Dr Marc Ferrante and colleagues from Belgium reported the outcome of infliximab in ulcerative colitis patients from a single center.
The research team identified predictors of early clinical response.
The research team included 100 ulcerative colitis patients who received infliximab at a single center.
The team reported that 84 patients received 5 mg/kg infliximab.
|65% had an early clinical response|
|Inflammatory Bowel Diseases|
A further 37 patients received a 3-dose infliximab induction at weeks 0, 2, and 6.
The Mayo endoscopic subscore, assessed by sigmoidoscopy before inclusion, was 1, 2, and 3 in 5%, 52%, and 43% of patients, respectively.
The researchers found that 60% had pancolitis, and 63% were on concomitant immunosuppressive therapy.
The team noted that 9% were active smokers, 64% had C-reactive protein 5 mg/dL, and 44% were pANCA positive or ASCA negative.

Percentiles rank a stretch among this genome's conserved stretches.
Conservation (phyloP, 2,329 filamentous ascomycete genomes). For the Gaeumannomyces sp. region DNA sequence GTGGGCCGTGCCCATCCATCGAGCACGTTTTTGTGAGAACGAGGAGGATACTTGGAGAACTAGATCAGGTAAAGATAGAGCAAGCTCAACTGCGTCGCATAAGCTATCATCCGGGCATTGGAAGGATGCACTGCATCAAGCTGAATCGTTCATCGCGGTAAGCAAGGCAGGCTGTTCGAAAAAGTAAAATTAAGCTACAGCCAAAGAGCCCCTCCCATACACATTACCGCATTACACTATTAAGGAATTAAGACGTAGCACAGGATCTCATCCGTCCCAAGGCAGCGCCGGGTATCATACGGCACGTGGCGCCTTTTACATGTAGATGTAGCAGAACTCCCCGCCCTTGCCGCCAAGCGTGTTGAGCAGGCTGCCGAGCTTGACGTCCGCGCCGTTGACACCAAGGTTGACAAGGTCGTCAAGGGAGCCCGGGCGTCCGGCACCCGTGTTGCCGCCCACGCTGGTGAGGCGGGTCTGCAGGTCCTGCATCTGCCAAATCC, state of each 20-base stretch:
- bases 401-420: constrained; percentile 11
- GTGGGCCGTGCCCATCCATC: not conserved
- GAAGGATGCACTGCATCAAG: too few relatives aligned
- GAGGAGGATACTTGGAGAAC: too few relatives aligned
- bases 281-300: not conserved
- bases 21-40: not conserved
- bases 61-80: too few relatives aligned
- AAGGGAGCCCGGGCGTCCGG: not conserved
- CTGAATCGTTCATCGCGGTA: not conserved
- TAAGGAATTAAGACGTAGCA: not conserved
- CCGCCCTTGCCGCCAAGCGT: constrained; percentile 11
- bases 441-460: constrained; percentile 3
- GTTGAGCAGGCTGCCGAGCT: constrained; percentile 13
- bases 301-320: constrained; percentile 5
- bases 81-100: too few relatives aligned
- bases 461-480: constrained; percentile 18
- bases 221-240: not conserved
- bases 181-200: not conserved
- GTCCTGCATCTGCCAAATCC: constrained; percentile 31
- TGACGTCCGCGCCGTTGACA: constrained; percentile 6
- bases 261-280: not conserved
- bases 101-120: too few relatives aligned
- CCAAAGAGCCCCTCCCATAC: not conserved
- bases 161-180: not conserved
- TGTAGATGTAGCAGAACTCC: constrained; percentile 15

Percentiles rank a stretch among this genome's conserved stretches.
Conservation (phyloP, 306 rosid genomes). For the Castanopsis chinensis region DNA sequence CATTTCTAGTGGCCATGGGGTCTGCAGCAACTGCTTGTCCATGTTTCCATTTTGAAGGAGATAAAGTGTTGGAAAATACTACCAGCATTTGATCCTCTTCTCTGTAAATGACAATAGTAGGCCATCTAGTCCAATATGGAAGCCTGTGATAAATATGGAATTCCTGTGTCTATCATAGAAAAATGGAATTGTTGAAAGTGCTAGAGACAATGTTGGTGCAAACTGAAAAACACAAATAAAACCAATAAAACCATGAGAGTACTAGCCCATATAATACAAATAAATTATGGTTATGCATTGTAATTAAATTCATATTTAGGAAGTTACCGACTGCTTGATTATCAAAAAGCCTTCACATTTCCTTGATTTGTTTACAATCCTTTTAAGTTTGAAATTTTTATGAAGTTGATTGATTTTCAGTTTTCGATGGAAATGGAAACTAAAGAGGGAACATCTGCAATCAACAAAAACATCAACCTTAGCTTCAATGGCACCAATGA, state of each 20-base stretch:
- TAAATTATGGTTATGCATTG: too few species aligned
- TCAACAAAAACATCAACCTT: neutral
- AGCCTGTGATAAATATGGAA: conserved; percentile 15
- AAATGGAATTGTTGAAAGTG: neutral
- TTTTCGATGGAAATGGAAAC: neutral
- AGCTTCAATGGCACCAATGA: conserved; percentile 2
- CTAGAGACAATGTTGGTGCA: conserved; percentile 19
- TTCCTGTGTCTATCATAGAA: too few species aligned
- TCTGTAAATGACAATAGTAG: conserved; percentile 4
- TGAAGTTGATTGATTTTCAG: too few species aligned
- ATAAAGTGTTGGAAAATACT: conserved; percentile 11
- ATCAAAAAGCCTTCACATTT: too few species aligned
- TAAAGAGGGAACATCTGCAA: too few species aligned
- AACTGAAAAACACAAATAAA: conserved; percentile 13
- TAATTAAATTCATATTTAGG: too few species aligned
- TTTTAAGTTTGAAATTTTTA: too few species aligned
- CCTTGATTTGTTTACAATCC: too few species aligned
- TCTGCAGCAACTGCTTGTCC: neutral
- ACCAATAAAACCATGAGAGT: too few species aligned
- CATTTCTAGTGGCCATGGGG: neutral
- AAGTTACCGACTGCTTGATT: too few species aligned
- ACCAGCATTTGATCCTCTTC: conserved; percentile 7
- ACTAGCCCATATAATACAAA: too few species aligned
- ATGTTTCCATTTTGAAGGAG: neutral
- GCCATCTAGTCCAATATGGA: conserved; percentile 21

The research team observed that 5 patients received infliximab because of severe acute colitis refractory to intravenous corticosteroids.
Early complete and partial clinical responses were observed in 41% and 24% of patients.
The team found that patients with early clinical response were significantly younger than nonresponders.
Patients who were pANCA positive or ASCA negative had a significantly lower early clinical response.
The team noted that concomitant immunosuppressive therapy and the use of an infliximab induction scheme did not influence early clinical response.
Only 1 of 5 patients who received infliximab for acute steroid-refractory colitis required colectomy within 2 months.
Dr Ferrante's team concludes, “Infliximab is an efficient therapy in ulcerative colitis, as shown by 65% early clinical response.”
“A pANCA positive or ASCA negative serotype and an older age at first infliximab infusion are associated with a suboptimal early clinical response.”